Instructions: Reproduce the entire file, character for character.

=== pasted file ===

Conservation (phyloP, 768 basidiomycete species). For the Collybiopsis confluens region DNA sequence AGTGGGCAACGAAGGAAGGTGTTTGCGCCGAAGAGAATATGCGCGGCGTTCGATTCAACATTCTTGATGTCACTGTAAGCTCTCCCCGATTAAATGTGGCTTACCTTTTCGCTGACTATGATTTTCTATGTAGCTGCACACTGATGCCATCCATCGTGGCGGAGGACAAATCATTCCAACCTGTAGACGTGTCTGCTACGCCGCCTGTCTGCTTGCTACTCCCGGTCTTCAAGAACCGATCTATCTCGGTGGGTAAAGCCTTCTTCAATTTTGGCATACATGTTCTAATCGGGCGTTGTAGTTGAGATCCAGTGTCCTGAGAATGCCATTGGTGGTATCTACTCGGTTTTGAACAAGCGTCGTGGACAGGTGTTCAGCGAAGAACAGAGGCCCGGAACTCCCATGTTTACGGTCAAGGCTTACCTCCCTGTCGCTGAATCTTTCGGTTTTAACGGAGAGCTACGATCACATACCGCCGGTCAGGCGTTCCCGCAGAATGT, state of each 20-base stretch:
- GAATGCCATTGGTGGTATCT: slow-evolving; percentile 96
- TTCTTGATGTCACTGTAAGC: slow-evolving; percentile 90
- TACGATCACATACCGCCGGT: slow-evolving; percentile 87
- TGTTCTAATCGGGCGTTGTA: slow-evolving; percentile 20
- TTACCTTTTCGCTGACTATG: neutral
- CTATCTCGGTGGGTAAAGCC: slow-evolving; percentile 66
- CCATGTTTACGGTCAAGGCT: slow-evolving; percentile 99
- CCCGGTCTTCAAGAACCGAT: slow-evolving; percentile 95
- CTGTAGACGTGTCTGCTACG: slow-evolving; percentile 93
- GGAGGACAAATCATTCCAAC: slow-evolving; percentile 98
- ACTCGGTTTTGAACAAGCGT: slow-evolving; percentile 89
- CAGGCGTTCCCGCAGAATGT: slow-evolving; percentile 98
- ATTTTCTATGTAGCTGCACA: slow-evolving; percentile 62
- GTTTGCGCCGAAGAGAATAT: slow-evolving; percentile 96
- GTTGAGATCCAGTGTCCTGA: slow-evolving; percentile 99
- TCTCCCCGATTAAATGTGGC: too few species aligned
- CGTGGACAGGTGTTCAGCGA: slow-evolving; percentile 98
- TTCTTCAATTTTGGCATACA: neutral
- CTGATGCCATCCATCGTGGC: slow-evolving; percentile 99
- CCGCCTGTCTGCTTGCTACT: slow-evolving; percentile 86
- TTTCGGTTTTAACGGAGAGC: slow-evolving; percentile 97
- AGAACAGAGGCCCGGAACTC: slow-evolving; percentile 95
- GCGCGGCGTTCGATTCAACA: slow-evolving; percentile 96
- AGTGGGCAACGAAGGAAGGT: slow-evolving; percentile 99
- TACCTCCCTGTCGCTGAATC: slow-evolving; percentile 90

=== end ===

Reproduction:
Conservation (phyloP, 768 basidiomycete species). For the Collybiopsis confluens region DNA sequence AGTGGGCAACGAAGGAAGGTGTTTGCGCCGAAGAGAATATGCGCGGCGTTCGATTCAACATTCTTGATGTCACTGTAAGCTCTCCCCGATTAAATGTGGCTTACCTTTTCGCTGACTATGATTTTCTATGTAGCTGCACACTGATGCCATCCATCGTGGCGGAGGACAAATCATTCCAACCTGTAGACGTGTCTGCTACGCCGCCTGTCTGCTTGCTACTCCCGGTCTTCAAGAACCGATCTATCTCGGTGGGTAAAGCCTTCTTCAATTTTGGCATACATGTTCTAATCGGGCGTTGTAGTTGAGATCCAGTGTCCTGAGAATGCCATTGGTGGTATCTACTCGGTTTTGAACAAGCGTCGTGGACAGGTGTTCAGCGAAGAACAGAGGCCCGGAACTCCCATGTTTACGGTCAAGGCTTACCTCCCTGTCGCTGAATCTTTCGGTTTTAACGGAGAGCTACGATCACATACCGCCGGTCAGGCGTTCCCGCAGAATGT, state of each 20-base stretch:
- GAATGCCATTGGTGGTATCT: slow-evolving; percentile 96
- TTCTTGATGTCACTGTAAGC: slow-evolving; percentile 90
- TACGATCACATACCGCCGGT: slow-evolving; percentile 87
- TGTTCTAATCGGGCGTTGTA: slow-evolving; percentile 20
- TTACCTTTTCGCTGACTATG: neutral
- CTATCTCGGTGGGTAAAGCC: slow-evolving; percentile 66
- CCATGTTTACGGTCAAGGCT: slow-evolving; percentile 99
- CCCGGTCTTCAAGAACCGAT: slow-evolving; percentile 95
- CTGTAGACGTGTCTGCTACG: slow-evolving; percentile 93
- GGAGGACAAATCATTCCAAC: slow-evolving; percentile 98
- ACTCGGTTTTGAACAAGCGT: slow-evolving; percentile 89
- CAGGCGTTCCCGCAGAATGT: slow-evolving; percentile 98
- ATTTTCTATGTAGCTGCACA: slow-evolving; percentile 62
- GTTTGCGCCGAAGAGAATAT: slow-evolving; percentile 96
- GTTGAGATCCAGTGTCCTGA: slow-evolving; percentile 99
- TCTCCCCGATTAAATGTGGC: too few species aligned
- CGTGGACAGGTGTTCAGCGA: slow-evolving; percentile 98
- TTCTTCAATTTTGGCATACA: neutral
- CTGATGCCATCCATCGTGGC: slow-evolving; percentile 99
- CCGCCTGTCTGCTTGCTACT: slow-evolving; percentile 86
- TTTCGGTTTTAACGGAGAGC: slow-evolving; percentile 97
- AGAACAGAGGCCCGGAACTC: slow-evolving; percentile 95
- GCGCGGCGTTCGATTCAACA: slow-evolving; percentile 96
- AGTGGGCAACGAAGGAAGGT: slow-evolving; percentile 99
- TACCTCCCTGTCGCTGAATC: slow-evolving; percentile 90